By Jessie Taylor
The successful formula for strengthening municipal management and improving financial fitness can be seen in the management of several top municipalities. At the heart of transforming the public sector’s performance lies the professionalism of its staff – something that new regulatory frameworks will look to bolster.
The highs and lows
Ratings Afrika released its annual Municipal Financial Sustainability Index report for the year to June 2020 in April. The report found that the aggregate cash fall facing the sector is around R50.7-billion. This number has been exacerbated by the challenges of the Covid-19 pandemic, and the shortfall has increased from R32.9-billion in 2019.
The Municipal Financial Sustainability Index rates municipalities out of a score of 100, looking at their operating performance; liquidity management; debt governance; budget practices; affordability; and infrastructure development.
The Index considers financial sustainability as the ability of a municipality to deliver services, as well as develop and maintain infrastructure, without unplanned increases in rates or decrease in its level of services.
The report found that South Africa’s big metros had felt the brunt the worst. In the top eight metros, which are home to around 40% of the country’s population, and are responsible for around 60% of the GDP, the rate of deterioration has increased.
For the first time, the metros’ average financial sustainability score dropped below the minimum threshold for viability, as a result of the pandemic.
However, some municipalities are performing well. The report identified the top municipalities as Mossel Bay, Saldanha Bay, Swartland (Malmesbury) and Overstrand (Hermanus) – along with Midvaal in Gauteng.
Anton Bredell, the Minister of Local Government, Environmental Affairs and Development Planning in Western Cape says independent reports are critical weathervanes in indicating the ability of a municipality to provide services and a better life to the people in its communities.
“It doesn’t mean there aren’t challenges in those municipalities and these must be acknowledged. There are many challenges and the triple impact of poverty, unemployment and inequality remains a massive issue. In the Western Cape, we continue to see massive population growth, driven in a large part by ongoing inward migration into the province. We also see continued urbanisation that is placing strain on larger councils. However, reports like these show councils continue to perform despite the challenges. It also shows the public that their money is being well managed and not stolen or wasted.”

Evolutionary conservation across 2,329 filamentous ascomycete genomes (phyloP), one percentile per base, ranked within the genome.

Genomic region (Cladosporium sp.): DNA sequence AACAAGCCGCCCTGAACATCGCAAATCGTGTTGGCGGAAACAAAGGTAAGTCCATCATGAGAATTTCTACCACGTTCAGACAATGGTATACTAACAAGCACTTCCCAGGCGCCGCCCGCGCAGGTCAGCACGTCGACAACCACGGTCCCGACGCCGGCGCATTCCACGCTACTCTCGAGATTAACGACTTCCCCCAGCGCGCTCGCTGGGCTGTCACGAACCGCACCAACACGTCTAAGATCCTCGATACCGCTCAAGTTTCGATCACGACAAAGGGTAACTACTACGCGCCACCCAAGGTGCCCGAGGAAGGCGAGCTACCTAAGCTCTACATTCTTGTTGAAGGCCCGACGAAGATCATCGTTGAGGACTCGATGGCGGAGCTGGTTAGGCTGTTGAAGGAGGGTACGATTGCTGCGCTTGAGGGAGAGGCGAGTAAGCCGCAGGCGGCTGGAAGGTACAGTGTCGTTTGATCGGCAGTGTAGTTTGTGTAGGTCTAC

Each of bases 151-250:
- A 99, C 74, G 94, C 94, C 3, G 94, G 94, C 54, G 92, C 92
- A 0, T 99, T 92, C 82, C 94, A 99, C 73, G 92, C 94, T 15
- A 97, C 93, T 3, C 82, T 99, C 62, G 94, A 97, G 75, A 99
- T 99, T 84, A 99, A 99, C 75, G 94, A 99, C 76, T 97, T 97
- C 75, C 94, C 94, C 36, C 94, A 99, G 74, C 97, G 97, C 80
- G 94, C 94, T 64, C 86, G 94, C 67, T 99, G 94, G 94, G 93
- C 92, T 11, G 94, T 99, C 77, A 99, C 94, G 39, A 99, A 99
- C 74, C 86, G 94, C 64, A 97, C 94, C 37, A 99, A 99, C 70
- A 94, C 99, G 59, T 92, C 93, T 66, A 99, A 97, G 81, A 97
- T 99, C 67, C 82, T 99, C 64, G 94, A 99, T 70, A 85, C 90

The success of the top-performing municipalities gives hope that municipal performance can be improved in all provinces in the country.
One way to improve performance is through upskilling those managing municipal affairs. The South African Institute of Chartered Accountants (SAICA) has been vocal in calling for strong internal controls, appropriately skilled people and ethical conduct by municipal staff.
Freeman Nomvalo, the SAICA CEO, adds: “We urgently need to review the mandatory minimum skills and qualifications required for all key financial management positions in local government. Then we need to train and upskill personnel or recruit suitably qualified staff for these vital roles.”
This drive to professionalise the public sector is what lies behind the National Implementation Framework towards the Professionalisation of the Public Service. This draft framework, announced by President Cyril Ramaphosa aims to build a state that better serves citizens, that is insulated from undue political interference and where appointments are made on merit.
The framework was approved by Cabinet in November 2020 and structured consultation with various sectors of society are taking place.
The framework would see reforms, such as extending the tenure of Heads of Department based on merit and performance, doing occupation-based competency assessments and involving the Public Service Commission in the interviews of Directors-General and Deputy Directors-General.
It will also aim to introduce integrity tests for all shortlisted individuals and compulsory entrance exams.
“We are suggesting a more rigorous approach towards recruitment and selection of public servants, induction and performance management. This includes continuous learning and a clear professional development path for every public servant,” says Ramaphosa.
“The draft framework puts emphasis on the need to hold public servants accountable for irregularities, to do away with a culture of impunity in the mismanagement and misappropriation of state resources. Professionalising the public service involves training for accounting officers across all spheres of government on the applicable legislative provisions.”
These adjustments, aimed at increasing the professionalism in the management of municipal departments, can go a long way to improving service delivery and the financial fitness of public departments.
Municipal service delivery is key for local governments to prosper – and the National Implementation Framework towards the Professionalisation of the Public Service will play a vital role in the country’s economic recovery plans.
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